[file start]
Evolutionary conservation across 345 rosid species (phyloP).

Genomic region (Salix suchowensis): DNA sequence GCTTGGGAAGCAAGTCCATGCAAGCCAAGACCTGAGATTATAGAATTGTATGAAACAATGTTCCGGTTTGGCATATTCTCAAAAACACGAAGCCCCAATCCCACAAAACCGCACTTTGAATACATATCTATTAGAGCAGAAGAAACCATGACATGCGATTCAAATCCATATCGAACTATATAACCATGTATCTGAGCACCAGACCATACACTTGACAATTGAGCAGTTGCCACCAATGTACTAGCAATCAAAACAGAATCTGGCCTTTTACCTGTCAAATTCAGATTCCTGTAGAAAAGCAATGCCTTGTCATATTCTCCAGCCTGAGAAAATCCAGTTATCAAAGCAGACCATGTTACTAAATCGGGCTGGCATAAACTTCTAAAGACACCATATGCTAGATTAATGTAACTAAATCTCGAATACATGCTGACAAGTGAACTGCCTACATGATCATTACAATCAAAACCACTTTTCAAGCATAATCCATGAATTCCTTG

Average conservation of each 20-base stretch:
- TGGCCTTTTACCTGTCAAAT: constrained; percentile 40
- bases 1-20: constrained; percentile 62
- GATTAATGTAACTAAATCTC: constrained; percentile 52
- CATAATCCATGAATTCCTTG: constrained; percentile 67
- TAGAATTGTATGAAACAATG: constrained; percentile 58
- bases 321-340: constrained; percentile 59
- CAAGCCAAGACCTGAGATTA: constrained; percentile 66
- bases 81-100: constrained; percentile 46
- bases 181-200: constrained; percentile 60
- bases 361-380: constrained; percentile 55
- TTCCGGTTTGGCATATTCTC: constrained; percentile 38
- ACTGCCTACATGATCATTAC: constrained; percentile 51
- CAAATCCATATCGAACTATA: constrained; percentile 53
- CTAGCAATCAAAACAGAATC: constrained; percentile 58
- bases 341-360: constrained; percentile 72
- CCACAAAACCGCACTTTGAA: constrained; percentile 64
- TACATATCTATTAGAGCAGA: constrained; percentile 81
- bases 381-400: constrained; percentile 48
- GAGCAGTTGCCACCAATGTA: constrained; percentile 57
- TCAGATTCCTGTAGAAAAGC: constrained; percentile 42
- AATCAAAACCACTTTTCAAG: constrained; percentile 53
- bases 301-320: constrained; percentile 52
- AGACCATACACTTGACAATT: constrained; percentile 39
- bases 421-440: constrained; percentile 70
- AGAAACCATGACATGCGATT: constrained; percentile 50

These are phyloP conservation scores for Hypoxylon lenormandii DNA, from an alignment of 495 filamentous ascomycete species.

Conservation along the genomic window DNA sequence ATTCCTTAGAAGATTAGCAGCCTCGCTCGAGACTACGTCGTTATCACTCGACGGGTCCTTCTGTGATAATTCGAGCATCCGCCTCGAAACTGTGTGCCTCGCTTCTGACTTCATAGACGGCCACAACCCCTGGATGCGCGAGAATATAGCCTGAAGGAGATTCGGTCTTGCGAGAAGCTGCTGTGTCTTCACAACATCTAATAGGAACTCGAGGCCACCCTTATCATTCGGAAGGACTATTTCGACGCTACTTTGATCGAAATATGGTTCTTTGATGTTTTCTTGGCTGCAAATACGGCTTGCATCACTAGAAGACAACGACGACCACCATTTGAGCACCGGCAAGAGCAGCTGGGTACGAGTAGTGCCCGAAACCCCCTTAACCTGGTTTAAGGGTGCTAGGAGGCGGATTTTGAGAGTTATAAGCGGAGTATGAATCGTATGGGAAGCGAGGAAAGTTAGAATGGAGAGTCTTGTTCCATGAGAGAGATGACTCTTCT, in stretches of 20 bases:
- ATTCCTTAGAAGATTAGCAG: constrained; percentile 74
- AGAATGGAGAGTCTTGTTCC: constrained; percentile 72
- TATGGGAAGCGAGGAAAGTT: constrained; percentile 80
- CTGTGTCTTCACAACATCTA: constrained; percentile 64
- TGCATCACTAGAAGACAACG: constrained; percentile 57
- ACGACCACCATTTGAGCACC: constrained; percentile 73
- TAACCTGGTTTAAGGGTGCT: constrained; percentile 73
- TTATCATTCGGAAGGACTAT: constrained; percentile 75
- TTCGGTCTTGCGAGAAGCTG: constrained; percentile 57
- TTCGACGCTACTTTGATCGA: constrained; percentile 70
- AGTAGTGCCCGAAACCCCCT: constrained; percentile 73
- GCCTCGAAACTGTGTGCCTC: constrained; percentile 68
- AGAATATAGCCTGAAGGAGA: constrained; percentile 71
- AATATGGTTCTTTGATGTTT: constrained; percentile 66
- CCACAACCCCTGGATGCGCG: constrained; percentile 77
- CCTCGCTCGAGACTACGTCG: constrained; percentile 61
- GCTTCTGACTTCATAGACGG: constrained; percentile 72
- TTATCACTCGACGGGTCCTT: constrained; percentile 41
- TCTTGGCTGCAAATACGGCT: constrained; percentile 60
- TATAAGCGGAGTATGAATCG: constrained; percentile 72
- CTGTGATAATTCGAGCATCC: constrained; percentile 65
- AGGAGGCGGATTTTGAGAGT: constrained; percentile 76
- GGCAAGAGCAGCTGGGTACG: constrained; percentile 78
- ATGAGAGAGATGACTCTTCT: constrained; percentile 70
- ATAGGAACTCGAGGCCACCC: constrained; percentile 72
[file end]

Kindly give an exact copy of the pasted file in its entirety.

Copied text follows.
Evolutionary conservation across 345 rosid species (phyloP).

Genomic region (Salix suchowensis): DNA sequence GCTTGGGAAGCAAGTCCATGCAAGCCAAGACCTGAGATTATAGAATTGTATGAAACAATGTTCCGGTTTGGCATATTCTCAAAAACACGAAGCCCCAATCCCACAAAACCGCACTTTGAATACATATCTATTAGAGCAGAAGAAACCATGACATGCGATTCAAATCCATATCGAACTATATAACCATGTATCTGAGCACCAGACCATACACTTGACAATTGAGCAGTTGCCACCAATGTACTAGCAATCAAAACAGAATCTGGCCTTTTACCTGTCAAATTCAGATTCCTGTAGAAAAGCAATGCCTTGTCATATTCTCCAGCCTGAGAAAATCCAGTTATCAAAGCAGACCATGTTACTAAATCGGGCTGGCATAAACTTCTAAAGACACCATATGCTAGATTAATGTAACTAAATCTCGAATACATGCTGACAAGTGAACTGCCTACATGATCATTACAATCAAAACCACTTTTCAAGCATAATCCATGAATTCCTTG

Average conservation of each 20-base stretch:
- TGGCCTTTTACCTGTCAAAT: constrained; percentile 40
- bases 1-20: constrained; percentile 62
- GATTAATGTAACTAAATCTC: constrained; percentile 52
- CATAATCCATGAATTCCTTG: constrained; percentile 67
- TAGAATTGTATGAAACAATG: constrained; percentile 58
- bases 321-340: constrained; percentile 59
- CAAGCCAAGACCTGAGATTA: constrained; percentile 66
- bases 81-100: constrained; percentile 46
- bases 181-200: constrained; percentile 60
- bases 361-380: constrained; percentile 55
- TTCCGGTTTGGCATATTCTC: constrained; percentile 38
- ACTGCCTACATGATCATTAC: constrained; percentile 51
- CAAATCCATATCGAACTATA: constrained; percentile 53
- CTAGCAATCAAAACAGAATC: constrained; percentile 58
- bases 341-360: constrained; percentile 72
- CCACAAAACCGCACTTTGAA: constrained; percentile 64
- TACATATCTATTAGAGCAGA: constrained; percentile 81
- bases 381-400: constrained; percentile 48
- GAGCAGTTGCCACCAATGTA: constrained; percentile 57
- TCAGATTCCTGTAGAAAAGC: constrained; percentile 42
- AATCAAAACCACTTTTCAAG: constrained; percentile 53
- bases 301-320: constrained; percentile 52
- AGACCATACACTTGACAATT: constrained; percentile 39
- bases 421-440: constrained; percentile 70
- AGAAACCATGACATGCGATT: constrained; percentile 50

These are phyloP conservation scores for Hypoxylon lenormandii DNA, from an alignment of 495 filamentous ascomycete species.

Conservation along the genomic window DNA sequence ATTCCTTAGAAGATTAGCAGCCTCGCTCGAGACTACGTCGTTATCACTCGACGGGTCCTTCTGTGATAATTCGAGCATCCGCCTCGAAACTGTGTGCCTCGCTTCTGACTTCATAGACGGCCACAACCCCTGGATGCGCGAGAATATAGCCTGAAGGAGATTCGGTCTTGCGAGAAGCTGCTGTGTCTTCACAACATCTAATAGGAACTCGAGGCCACCCTTATCATTCGGAAGGACTATTTCGACGCTACTTTGATCGAAATATGGTTCTTTGATGTTTTCTTGGCTGCAAATACGGCTTGCATCACTAGAAGACAACGACGACCACCATTTGAGCACCGGCAAGAGCAGCTGGGTACGAGTAGTGCCCGAAACCCCCTTAACCTGGTTTAAGGGTGCTAGGAGGCGGATTTTGAGAGTTATAAGCGGAGTATGAATCGTATGGGAAGCGAGGAAAGTTAGAATGGAGAGTCTTGTTCCATGAGAGAGATGACTCTTCT, in stretches of 20 bases:
- ATTCCTTAGAAGATTAGCAG: constrained; percentile 74
- AGAATGGAGAGTCTTGTTCC: constrained; percentile 72
- TATGGGAAGCGAGGAAAGTT: constrained; percentile 80
- CTGTGTCTTCACAACATCTA: constrained; percentile 64
- TGCATCACTAGAAGACAACG: constrained; percentile 57
- ACGACCACCATTTGAGCACC: constrained; percentile 73
- TAACCTGGTTTAAGGGTGCT: constrained; percentile 73
- TTATCATTCGGAAGGACTAT: constrained; percentile 75
- TTCGGTCTTGCGAGAAGCTG: constrained; percentile 57
- TTCGACGCTACTTTGATCGA: constrained; percentile 70
- AGTAGTGCCCGAAACCCCCT: constrained; percentile 73
- GCCTCGAAACTGTGTGCCTC: constrained; percentile 68
- AGAATATAGCCTGAAGGAGA: constrained; percentile 71
- AATATGGTTCTTTGATGTTT: constrained; percentile 66
- CCACAACCCCTGGATGCGCG: constrained; percentile 77
- CCTCGCTCGAGACTACGTCG: constrained; percentile 61
- GCTTCTGACTTCATAGACGG: constrained; percentile 72
- TTATCACTCGACGGGTCCTT: constrained; percentile 41
- TCTTGGCTGCAAATACGGCT: constrained; percentile 60
- TATAAGCGGAGTATGAATCG: constrained; percentile 72
- CTGTGATAATTCGAGCATCC: constrained; percentile 65
- AGGAGGCGGATTTTGAGAGT: constrained; percentile 76
- GGCAAGAGCAGCTGGGTACG: constrained; percentile 78
- ATGAGAGAGATGACTCTTCT: constrained; percentile 70
- ATAGGAACTCGAGGCCACCC: constrained; percentile 72